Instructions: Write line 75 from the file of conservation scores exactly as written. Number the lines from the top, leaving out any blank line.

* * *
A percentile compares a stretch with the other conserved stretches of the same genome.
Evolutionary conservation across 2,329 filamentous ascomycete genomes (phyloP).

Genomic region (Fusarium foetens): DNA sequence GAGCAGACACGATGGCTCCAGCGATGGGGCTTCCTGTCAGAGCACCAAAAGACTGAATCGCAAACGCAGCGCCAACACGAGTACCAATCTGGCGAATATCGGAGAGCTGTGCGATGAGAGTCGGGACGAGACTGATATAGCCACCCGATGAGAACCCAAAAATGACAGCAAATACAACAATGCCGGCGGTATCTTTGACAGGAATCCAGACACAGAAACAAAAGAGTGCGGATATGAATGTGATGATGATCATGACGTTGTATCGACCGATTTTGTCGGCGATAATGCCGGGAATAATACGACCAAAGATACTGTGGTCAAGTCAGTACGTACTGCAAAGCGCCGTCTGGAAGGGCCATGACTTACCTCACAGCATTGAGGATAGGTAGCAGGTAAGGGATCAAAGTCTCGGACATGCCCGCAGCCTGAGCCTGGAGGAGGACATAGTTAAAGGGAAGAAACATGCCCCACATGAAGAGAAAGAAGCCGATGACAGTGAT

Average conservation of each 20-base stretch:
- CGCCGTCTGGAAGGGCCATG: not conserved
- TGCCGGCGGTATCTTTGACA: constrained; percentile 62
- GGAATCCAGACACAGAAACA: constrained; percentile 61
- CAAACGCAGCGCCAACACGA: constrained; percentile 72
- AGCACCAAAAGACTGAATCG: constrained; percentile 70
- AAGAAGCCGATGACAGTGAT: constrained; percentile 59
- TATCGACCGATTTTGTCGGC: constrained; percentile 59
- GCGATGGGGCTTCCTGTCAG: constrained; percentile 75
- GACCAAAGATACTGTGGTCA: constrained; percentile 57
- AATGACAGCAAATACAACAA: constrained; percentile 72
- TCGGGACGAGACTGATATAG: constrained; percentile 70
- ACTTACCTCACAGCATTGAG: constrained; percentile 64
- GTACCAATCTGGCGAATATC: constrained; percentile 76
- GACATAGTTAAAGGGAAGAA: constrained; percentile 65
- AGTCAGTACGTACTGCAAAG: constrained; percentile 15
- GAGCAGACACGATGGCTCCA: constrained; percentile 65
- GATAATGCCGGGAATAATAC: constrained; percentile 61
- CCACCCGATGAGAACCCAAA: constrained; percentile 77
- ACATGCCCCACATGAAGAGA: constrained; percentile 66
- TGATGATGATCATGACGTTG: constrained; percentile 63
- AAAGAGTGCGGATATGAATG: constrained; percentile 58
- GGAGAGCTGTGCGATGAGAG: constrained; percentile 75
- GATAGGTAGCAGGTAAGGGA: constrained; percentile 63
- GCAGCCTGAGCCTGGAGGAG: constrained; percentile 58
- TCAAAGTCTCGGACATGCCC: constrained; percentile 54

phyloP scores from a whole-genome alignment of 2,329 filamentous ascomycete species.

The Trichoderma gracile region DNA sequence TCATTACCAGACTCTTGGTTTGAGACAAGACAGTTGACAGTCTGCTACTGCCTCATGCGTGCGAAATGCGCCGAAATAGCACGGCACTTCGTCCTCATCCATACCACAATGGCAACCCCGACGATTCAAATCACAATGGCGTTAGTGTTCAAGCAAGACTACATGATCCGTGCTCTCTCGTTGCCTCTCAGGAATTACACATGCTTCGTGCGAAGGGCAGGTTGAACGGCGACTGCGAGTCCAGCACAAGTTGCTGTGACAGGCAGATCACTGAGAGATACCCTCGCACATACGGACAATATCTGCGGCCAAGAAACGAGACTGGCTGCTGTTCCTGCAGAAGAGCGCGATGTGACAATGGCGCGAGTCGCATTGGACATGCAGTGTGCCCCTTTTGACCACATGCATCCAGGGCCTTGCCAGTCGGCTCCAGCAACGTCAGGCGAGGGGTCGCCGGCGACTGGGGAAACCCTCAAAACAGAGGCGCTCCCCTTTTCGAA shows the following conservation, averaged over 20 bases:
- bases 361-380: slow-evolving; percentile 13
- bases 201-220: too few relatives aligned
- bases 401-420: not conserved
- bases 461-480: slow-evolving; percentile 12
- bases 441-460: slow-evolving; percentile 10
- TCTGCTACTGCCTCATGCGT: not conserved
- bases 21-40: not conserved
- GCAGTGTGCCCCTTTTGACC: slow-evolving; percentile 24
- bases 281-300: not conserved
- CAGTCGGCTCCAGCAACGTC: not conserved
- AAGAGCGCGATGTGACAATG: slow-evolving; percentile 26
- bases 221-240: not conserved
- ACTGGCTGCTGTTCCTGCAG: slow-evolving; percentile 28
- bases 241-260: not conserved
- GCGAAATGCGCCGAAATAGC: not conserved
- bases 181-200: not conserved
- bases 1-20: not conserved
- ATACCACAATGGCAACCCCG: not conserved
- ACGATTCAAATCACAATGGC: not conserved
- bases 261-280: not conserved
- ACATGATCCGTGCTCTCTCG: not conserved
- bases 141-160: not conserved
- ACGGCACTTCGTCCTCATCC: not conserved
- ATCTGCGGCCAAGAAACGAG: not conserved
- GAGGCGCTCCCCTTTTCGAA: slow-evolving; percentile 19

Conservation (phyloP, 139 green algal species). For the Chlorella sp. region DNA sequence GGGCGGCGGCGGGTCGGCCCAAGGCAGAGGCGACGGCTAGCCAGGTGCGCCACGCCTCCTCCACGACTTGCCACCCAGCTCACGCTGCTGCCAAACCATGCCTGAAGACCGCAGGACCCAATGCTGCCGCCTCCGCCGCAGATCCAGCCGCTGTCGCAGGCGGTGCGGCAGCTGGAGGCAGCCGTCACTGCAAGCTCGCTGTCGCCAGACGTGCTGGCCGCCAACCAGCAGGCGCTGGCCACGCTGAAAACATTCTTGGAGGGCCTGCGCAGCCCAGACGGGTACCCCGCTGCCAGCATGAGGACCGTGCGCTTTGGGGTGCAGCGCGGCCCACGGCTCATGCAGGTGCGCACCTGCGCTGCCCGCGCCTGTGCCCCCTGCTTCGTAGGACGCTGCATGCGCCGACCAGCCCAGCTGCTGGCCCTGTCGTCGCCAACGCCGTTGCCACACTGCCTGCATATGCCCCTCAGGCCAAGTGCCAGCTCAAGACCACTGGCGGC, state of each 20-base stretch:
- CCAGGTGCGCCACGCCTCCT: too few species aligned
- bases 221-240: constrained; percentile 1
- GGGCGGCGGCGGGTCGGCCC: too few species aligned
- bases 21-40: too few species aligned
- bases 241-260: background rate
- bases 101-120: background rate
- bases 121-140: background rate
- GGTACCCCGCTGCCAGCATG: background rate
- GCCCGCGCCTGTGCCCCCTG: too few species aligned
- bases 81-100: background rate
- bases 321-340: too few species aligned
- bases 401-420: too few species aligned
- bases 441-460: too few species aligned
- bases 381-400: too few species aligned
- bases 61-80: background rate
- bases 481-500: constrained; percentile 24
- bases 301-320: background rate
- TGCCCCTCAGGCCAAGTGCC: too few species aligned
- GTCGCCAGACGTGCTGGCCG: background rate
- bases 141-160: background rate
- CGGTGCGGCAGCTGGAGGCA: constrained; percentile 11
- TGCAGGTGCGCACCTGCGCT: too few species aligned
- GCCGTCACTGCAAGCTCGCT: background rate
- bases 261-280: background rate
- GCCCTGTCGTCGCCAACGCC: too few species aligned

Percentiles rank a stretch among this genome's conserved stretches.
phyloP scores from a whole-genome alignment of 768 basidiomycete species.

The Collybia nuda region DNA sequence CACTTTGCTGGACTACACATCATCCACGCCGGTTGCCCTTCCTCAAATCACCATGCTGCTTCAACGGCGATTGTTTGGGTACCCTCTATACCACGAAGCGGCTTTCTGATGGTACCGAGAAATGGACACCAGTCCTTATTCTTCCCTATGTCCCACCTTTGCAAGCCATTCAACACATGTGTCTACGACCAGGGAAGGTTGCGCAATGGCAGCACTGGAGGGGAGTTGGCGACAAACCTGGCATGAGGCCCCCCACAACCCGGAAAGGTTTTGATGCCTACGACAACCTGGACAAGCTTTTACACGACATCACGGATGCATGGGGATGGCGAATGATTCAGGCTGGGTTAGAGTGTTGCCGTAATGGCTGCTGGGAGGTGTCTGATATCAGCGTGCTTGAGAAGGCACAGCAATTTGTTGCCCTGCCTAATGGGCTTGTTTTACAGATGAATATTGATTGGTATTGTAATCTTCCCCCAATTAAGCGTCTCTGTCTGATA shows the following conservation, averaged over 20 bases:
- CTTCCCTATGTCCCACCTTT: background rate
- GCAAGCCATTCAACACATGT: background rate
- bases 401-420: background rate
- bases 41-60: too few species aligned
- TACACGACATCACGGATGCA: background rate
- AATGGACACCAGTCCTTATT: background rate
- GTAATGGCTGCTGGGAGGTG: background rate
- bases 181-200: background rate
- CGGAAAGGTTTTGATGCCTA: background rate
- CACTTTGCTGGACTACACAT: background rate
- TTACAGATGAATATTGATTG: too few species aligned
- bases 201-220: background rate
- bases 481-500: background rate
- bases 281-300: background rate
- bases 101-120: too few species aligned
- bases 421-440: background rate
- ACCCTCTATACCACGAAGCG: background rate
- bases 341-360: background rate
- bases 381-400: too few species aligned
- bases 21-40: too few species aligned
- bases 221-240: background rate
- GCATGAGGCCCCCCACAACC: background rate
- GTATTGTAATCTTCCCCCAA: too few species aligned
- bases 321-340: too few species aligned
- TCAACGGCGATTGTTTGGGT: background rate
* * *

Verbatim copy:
- TGCCCCTCAGGCCAAGTGCC: too few species aligned